Ah, Friday. At the end of a long week involving signing up for every social media site known to man in the interest of shamelessly whoring myself out to the ambivalent, faceless masses of the interwebs I think I deserve a bit of a break. But since this weekend is extra long thanks to the inclusion of the eye-wideningly frivolous “Family Day” government-enforced day off (at least here in the True North Strong and Pampered), I figured I’d better put something up to tide you over, my dear readers, until I return on Tuesday. Because honestly, how can you be expected to go three whole days without an update from your favourite Uncle Alex?
Anyway, I digress. What I want to talk to you about today is the long-ignored phenomenon of the compilation album. When I was but a wee lad still getting my who’s who of musical importance from MuchMusic and ignoring my dad as he vainly tried to explain to me that Green Day was not in fact the last word in rock and roll, I used to make mix tapes for myself. Yes, mix tapes – recorded from my mediocre CD collection onto an honest-to-God cassette and then played ad nauseum on my bargain basement Knockoffman until the batteries wore out or my father threatened to beat me to death with a stack of Hendrix vinyls if he had to overhear “Longview” blaring from my headphones one more time. Keep in mind this was long before the internet and the free, unlimited availability of every kind of music known to man (and the associated lawsuits pertaining to the access of said music). This was the same era in which we had to actually go to a place called a “library” and look in these big papery things called “books” if we wanted to know something; you know, right before we went home to till the fields and repair the covered wagon.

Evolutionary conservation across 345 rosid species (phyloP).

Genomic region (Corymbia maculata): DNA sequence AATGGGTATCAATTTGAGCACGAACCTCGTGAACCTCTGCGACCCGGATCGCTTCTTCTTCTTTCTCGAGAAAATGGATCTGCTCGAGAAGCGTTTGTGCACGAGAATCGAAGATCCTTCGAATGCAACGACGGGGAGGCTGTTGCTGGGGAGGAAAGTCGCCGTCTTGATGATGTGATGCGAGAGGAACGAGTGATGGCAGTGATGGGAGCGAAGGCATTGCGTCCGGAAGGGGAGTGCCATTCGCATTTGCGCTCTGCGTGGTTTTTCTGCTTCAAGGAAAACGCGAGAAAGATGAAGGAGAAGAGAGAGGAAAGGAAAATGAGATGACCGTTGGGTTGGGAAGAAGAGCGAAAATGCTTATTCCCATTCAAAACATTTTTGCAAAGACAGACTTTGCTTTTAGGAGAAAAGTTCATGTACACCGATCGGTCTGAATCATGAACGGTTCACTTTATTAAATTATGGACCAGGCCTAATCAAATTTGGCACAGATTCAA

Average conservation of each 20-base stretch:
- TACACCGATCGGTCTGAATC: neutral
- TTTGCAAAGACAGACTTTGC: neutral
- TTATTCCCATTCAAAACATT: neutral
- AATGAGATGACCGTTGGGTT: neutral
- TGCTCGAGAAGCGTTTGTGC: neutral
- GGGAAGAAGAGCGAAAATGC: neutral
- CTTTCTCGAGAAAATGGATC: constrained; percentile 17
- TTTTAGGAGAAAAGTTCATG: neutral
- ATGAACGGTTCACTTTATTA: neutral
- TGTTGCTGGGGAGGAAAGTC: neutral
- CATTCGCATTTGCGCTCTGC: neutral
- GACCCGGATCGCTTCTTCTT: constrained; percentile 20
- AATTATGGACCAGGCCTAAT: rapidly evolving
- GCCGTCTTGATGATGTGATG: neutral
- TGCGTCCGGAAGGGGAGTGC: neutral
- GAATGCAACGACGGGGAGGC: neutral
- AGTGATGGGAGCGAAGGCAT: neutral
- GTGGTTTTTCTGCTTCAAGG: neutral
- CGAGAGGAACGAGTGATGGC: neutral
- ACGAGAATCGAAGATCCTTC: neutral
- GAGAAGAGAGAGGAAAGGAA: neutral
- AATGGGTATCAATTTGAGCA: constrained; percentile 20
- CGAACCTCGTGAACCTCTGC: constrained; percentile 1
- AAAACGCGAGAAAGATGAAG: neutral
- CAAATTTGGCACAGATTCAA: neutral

In retrospect it was probably the earliest form of music piracy I was privy to – my friends and I didn’t individually have enough money to pony up for the latest shit shingle being implanted into our cultural consciousnesses by the local “alternative” radio station or the Much Top Ten Countdown, so we’d each go out and buy one Album Of The Month and then make cassette copies to be distributed throughout the group. We quickly realized that, often, we were only interested in the singles (because the rest of the album sounded like the same single run through a Generic Rock scrambler), hence our discovery of mix tapes on which we could listen to all the hits all the time, albeit in the same order over and over. It was considered a romantic gesture of the highest order to tune your radio to the local Top 40 station and rip every cheesy Boyz 2 Men love song you possibly could onto a cassette and present it to your schoolboy love interest with a flushed face, a few muttered words and a stark, full-on run in the other direction. I miss those days.
Eventually somebody in the industry caught onto this trend and realized young people were just as interested in variety albums as adults were – of course, not too many thirteen year-olds in my area were particularly inclined to sit down and listen to The Best Of Kenny G / Michael Bolton / John Tesh / Celine Dion / the list goes on, so the same bright bulb started the trend of cranking out youth-oriented compilations, and was henceforth hailed as a visionary I’m sure. It’s comforting to know the record industry was just as slow to catch onto trends back then as they are now.